Behind the songs: Syd Hartha

Amanda T. Lago
Behind the songs: Syd Hartha
The young musician sings more than just love songs

MANILA, Philippines – If there was one artist we had to have over on Live Jam for Women’s Month, it was Syd Hartha. The 18-year-old singer-songwriter is the embodiment of female power, unafraid to raise her voice and get real, while doing so with tenderness and grace.

She appeared on Live Jam on March 5, performing 4 songs backed by an all-female band. After the show, one of our desk editors, who had been in the background during her set, turned to me and remarked on how Syd sounds like no one he’s heard before.

Interestingly enough, Syd started out by singing songs that other people had written – but it was only a matter of time before she found her own sound, which has a certainty to it that’s way beyond Syd’s years.

There’s soul in the forefront, jazz and blues in her instrumentals, a tinge of rap in the way she chooses to phrase her lyrics. It’s a mishmash of genres that comes together in a style carried by Syd’s silvery voice – at times childlike, but always powerful .

When it comes to her subject matter, Syd sings about more than just love. She sings about anger, bodily autonomy, finding one’s purpose, and loving onself.

As young as she is, Syd is already attuned to the fact that people are listening to her – and understands the responsibility of having a captive audience.

Ang artists or whatever man na mayroong nakikinig, parang feeling ko, mayroon kami, tayong voice na kailangan nating gamitin (Artists, or whoever has an audience, I feelt like we have a voice that we need to use),” she said.

Kailangan natin gamitin yung boses natin lalo na kung maraming tumitingala sa atin, lalo na yung mga mas bata pa sa atin (We need to use our voices, especially if a lot of people, younger people, look up to us).”

Here are the stories behind the songs Syd sang about: 

paruparo

Syd used the image of a butterfly to depict freedom, particularly freedom of speech, and how it should be used responsibly.

In the song, she sings of how one should be careful about the things they say, because they never know how it might come across and affect others.

Napansin ko lang lately, lalo na online, parang ang daming taklesa, ang daming hindi iniigatan ang mga sinasabi (I just noticed that lately, especially online, there are a lot of tactless people, people who don’t care about what they say),” she said, when asked about what inspired her to write the song.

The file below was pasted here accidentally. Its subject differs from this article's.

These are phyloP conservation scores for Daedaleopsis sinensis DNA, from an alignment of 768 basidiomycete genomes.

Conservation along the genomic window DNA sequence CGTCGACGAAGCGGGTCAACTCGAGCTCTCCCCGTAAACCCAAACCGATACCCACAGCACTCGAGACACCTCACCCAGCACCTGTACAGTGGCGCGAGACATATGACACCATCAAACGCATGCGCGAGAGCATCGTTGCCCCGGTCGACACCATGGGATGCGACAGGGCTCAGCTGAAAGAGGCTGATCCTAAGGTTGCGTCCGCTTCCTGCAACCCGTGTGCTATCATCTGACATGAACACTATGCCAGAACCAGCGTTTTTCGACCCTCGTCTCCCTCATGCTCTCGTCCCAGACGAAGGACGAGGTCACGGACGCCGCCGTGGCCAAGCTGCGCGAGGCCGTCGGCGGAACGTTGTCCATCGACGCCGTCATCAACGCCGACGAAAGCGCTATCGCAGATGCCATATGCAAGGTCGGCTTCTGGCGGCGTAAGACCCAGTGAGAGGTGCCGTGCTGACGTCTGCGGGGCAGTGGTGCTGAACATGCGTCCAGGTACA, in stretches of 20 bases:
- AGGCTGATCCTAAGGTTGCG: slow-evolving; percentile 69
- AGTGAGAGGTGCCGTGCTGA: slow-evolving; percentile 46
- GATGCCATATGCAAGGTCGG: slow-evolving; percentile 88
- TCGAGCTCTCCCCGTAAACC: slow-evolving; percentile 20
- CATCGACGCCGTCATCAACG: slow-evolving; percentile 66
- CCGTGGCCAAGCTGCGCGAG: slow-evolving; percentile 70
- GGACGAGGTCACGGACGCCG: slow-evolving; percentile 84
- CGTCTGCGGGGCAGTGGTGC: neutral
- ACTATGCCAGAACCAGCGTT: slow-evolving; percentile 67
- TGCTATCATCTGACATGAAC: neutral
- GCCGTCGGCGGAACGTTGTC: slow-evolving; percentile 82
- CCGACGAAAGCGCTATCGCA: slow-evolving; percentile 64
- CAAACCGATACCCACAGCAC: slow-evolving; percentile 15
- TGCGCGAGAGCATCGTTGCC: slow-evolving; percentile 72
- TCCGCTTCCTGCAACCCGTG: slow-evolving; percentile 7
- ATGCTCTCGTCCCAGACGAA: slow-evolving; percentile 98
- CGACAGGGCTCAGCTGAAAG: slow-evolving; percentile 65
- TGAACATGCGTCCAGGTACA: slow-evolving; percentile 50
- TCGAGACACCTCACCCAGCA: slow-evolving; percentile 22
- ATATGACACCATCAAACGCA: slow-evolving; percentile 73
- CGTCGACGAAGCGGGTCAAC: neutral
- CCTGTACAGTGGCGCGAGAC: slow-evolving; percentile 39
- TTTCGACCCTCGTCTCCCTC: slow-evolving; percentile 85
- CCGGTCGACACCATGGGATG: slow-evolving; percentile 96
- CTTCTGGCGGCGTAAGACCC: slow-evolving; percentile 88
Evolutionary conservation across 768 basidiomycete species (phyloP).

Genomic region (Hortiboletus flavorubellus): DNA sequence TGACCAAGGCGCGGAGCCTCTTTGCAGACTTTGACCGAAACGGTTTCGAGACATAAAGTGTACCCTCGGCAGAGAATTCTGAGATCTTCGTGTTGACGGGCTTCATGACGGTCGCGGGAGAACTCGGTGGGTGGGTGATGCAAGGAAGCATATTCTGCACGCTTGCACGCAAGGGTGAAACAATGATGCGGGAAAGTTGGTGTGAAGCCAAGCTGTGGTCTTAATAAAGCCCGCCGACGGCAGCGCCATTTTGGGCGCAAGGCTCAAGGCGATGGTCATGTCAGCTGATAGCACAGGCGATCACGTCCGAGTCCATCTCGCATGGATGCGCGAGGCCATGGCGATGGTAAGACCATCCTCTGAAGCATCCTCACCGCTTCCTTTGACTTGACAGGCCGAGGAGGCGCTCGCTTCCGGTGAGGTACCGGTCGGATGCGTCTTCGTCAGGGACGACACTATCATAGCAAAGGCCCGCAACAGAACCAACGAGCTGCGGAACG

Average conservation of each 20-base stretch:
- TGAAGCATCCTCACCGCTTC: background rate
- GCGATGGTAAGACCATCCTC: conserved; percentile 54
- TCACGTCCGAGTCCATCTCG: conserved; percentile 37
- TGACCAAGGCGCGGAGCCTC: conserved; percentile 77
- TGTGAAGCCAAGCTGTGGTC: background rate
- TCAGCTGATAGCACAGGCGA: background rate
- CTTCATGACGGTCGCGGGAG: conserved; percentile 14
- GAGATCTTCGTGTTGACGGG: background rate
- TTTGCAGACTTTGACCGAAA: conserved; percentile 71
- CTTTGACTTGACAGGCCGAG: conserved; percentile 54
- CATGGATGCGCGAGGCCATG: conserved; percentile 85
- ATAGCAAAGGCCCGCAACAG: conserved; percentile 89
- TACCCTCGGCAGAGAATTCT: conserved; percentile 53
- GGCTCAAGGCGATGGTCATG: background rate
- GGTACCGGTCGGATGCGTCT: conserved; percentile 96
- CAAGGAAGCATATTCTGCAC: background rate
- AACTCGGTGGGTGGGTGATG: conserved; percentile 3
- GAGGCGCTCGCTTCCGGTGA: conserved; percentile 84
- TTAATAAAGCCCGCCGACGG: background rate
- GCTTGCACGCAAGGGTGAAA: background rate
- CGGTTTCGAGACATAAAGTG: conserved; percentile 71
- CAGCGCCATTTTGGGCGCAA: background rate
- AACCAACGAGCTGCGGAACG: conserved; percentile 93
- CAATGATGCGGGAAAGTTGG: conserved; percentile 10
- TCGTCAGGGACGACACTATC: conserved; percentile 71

And words can really affect people ng malala so yun, kailangan natin pag-ingatan yung mga sinasabi natin (words can really, really affect people so we need to be careful with the things we say),” she said.

kung nag-aatubili

Syd takes inspiration from the story of her friends when she wrote this love song about taking a chance on someone new – though she was quick to say it’s not a “hugot” song.

Parang if you decide to love someone, lalo na yung kung hindi pa siya buo, you just jump and love the whole person nang buong siya (If you decide to love someone, especially if that person isn’t whole yet, just jump in and love that person completely),” she explained.

hiwaga

Perhaps one of Syd’s most personal songs, “hiwaga” was written as a message of hope to herself.

“It’s about hope eh, tsaka kung bakit ako nandito (and about why I’m here). It’s about purpose,” she said.

Isa sa mga main messages niya (one of its main messages) is staying strong for myself, saying strong for the people around me, and everything and everyone around me na naging parte ko (who’s been part of me).”

“ayaw

Syd ended her Live Jam on a powerful note – with a song that has since become an anthem of empowerment for many women. Syd said she wrote it as a response to the inequality that women face, and how people treat someone differently just because she is a woman.

The song has struck a chord in many of Syd’s listeners.

Ang daming mga nagmemessage sa kin na yun daw yung naging voice nila, tumatag yung loob nila, nagkaroon sila ng courage na sabihin kung anong tama, at kung anong dapat,” she shared.

(So many people messaged me that the song became their voice, they becamse stronger, they gained the courage to speak up speak for what’s right.) – Rappler.com

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Amanda T. Lago

After avoiding long-term jobs in favor of travelling the world, Amanda finally learned to commit when she joined Rappler in July 2017. As a lifestyle and entertainment reporter, she writes about music, culture, and the occasional showbiz drama. She also hosts Rappler Live Jam, where she sometimes tries her best not to fan-girl on camera.